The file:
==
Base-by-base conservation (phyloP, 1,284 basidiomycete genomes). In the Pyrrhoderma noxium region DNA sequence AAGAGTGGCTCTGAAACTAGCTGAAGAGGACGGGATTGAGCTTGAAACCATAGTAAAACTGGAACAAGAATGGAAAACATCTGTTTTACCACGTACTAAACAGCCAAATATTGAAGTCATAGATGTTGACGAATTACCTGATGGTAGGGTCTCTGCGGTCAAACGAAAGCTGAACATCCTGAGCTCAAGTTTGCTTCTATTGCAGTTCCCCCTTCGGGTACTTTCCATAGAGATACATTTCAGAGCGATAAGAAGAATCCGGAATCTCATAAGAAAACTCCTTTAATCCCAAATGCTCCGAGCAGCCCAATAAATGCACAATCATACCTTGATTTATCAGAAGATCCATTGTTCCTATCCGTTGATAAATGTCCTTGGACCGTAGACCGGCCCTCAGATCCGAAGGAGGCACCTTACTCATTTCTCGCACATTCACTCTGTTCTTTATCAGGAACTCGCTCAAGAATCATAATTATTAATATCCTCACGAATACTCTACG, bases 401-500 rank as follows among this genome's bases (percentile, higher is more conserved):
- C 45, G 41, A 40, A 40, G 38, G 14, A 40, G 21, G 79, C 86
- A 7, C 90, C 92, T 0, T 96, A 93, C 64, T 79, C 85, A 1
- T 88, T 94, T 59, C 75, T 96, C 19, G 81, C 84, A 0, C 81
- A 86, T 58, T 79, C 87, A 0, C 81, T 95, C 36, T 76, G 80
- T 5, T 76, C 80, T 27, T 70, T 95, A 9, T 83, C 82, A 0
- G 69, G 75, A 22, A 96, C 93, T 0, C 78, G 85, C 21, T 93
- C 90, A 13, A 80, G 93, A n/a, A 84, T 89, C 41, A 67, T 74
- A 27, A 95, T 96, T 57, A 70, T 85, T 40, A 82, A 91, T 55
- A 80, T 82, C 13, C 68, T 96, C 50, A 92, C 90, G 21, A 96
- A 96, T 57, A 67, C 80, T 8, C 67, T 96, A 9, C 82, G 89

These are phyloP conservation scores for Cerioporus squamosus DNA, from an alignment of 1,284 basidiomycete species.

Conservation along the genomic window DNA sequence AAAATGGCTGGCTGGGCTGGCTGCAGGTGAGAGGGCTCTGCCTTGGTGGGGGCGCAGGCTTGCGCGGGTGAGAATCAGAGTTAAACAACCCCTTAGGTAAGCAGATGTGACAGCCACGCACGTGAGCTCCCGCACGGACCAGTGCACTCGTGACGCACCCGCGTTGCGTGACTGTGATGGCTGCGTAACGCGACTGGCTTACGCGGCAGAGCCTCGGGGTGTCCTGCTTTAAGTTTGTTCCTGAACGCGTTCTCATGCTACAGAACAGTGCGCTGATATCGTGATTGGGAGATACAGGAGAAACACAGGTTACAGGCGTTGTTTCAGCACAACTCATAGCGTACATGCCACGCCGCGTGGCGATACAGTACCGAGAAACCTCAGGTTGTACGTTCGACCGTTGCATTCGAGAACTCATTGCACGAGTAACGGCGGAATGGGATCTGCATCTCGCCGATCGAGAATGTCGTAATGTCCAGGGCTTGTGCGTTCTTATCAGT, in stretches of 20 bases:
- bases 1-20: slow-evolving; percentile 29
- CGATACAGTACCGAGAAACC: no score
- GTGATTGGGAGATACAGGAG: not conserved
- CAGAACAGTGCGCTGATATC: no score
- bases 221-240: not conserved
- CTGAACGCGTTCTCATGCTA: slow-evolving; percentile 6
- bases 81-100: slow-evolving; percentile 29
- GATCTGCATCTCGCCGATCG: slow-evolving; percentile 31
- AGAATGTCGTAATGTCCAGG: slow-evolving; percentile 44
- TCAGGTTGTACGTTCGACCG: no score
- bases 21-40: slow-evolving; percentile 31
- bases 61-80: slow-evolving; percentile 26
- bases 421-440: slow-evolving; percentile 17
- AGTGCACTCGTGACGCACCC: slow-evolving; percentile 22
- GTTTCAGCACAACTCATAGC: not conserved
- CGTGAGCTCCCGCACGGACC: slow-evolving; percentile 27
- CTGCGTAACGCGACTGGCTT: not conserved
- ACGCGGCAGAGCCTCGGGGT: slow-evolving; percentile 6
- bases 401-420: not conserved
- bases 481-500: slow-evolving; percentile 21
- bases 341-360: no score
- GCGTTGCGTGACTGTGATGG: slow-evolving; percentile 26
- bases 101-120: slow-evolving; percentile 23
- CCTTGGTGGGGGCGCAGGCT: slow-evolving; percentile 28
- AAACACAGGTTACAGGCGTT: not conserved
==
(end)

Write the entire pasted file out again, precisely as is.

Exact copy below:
Base-by-base conservation (phyloP, 1,284 basidiomycete genomes). In the Pyrrhoderma noxium region DNA sequence AAGAGTGGCTCTGAAACTAGCTGAAGAGGACGGGATTGAGCTTGAAACCATAGTAAAACTGGAACAAGAATGGAAAACATCTGTTTTACCACGTACTAAACAGCCAAATATTGAAGTCATAGATGTTGACGAATTACCTGATGGTAGGGTCTCTGCGGTCAAACGAAAGCTGAACATCCTGAGCTCAAGTTTGCTTCTATTGCAGTTCCCCCTTCGGGTACTTTCCATAGAGATACATTTCAGAGCGATAAGAAGAATCCGGAATCTCATAAGAAAACTCCTTTAATCCCAAATGCTCCGAGCAGCCCAATAAATGCACAATCATACCTTGATTTATCAGAAGATCCATTGTTCCTATCCGTTGATAAATGTCCTTGGACCGTAGACCGGCCCTCAGATCCGAAGGAGGCACCTTACTCATTTCTCGCACATTCACTCTGTTCTTTATCAGGAACTCGCTCAAGAATCATAATTATTAATATCCTCACGAATACTCTACG, bases 401-500 rank as follows among this genome's bases (percentile, higher is more conserved):
- C 45, G 41, A 40, A 40, G 38, G 14, A 40, G 21, G 79, C 86
- A 7, C 90, C 92, T 0, T 96, A 93, C 64, T 79, C 85, A 1
- T 88, T 94, T 59, C 75, T 96, C 19, G 81, C 84, A 0, C 81
- A 86, T 58, T 79, C 87, A 0, C 81, T 95, C 36, T 76, G 80
- T 5, T 76, C 80, T 27, T 70, T 95, A 9, T 83, C 82, A 0
- G 69, G 75, A 22, A 96, C 93, T 0, C 78, G 85, C 21, T 93
- C 90, A 13, A 80, G 93, A n/a, A 84, T 89, C 41, A 67, T 74
- A 27, A 95, T 96, T 57, A 70, T 85, T 40, A 82, A 91, T 55
- A 80, T 82, C 13, C 68, T 96, C 50, A 92, C 90, G 21, A 96
- A 96, T 57, A 67, C 80, T 8, C 67, T 96, A 9, C 82, G 89

These are phyloP conservation scores for Cerioporus squamosus DNA, from an alignment of 1,284 basidiomycete species.

Conservation along the genomic window DNA sequence AAAATGGCTGGCTGGGCTGGCTGCAGGTGAGAGGGCTCTGCCTTGGTGGGGGCGCAGGCTTGCGCGGGTGAGAATCAGAGTTAAACAACCCCTTAGGTAAGCAGATGTGACAGCCACGCACGTGAGCTCCCGCACGGACCAGTGCACTCGTGACGCACCCGCGTTGCGTGACTGTGATGGCTGCGTAACGCGACTGGCTTACGCGGCAGAGCCTCGGGGTGTCCTGCTTTAAGTTTGTTCCTGAACGCGTTCTCATGCTACAGAACAGTGCGCTGATATCGTGATTGGGAGATACAGGAGAAACACAGGTTACAGGCGTTGTTTCAGCACAACTCATAGCGTACATGCCACGCCGCGTGGCGATACAGTACCGAGAAACCTCAGGTTGTACGTTCGACCGTTGCATTCGAGAACTCATTGCACGAGTAACGGCGGAATGGGATCTGCATCTCGCCGATCGAGAATGTCGTAATGTCCAGGGCTTGTGCGTTCTTATCAGT, in stretches of 20 bases:
- bases 1-20: slow-evolving; percentile 29
- CGATACAGTACCGAGAAACC: no score
- GTGATTGGGAGATACAGGAG: not conserved
- CAGAACAGTGCGCTGATATC: no score
- bases 221-240: not conserved
- CTGAACGCGTTCTCATGCTA: slow-evolving; percentile 6
- bases 81-100: slow-evolving; percentile 29
- GATCTGCATCTCGCCGATCG: slow-evolving; percentile 31
- AGAATGTCGTAATGTCCAGG: slow-evolving; percentile 44
- TCAGGTTGTACGTTCGACCG: no score
- bases 21-40: slow-evolving; percentile 31
- bases 61-80: slow-evolving; percentile 26
- bases 421-440: slow-evolving; percentile 17
- AGTGCACTCGTGACGCACCC: slow-evolving; percentile 22
- GTTTCAGCACAACTCATAGC: not conserved
- CGTGAGCTCCCGCACGGACC: slow-evolving; percentile 27
- CTGCGTAACGCGACTGGCTT: not conserved
- ACGCGGCAGAGCCTCGGGGT: slow-evolving; percentile 6
- bases 401-420: not conserved
- bases 481-500: slow-evolving; percentile 21
- bases 341-360: no score
- GCGTTGCGTGACTGTGATGG: slow-evolving; percentile 26
- bases 101-120: slow-evolving; percentile 23
- CCTTGGTGGGGGCGCAGGCT: slow-evolving; percentile 28
- AAACACAGGTTACAGGCGTT: not conserved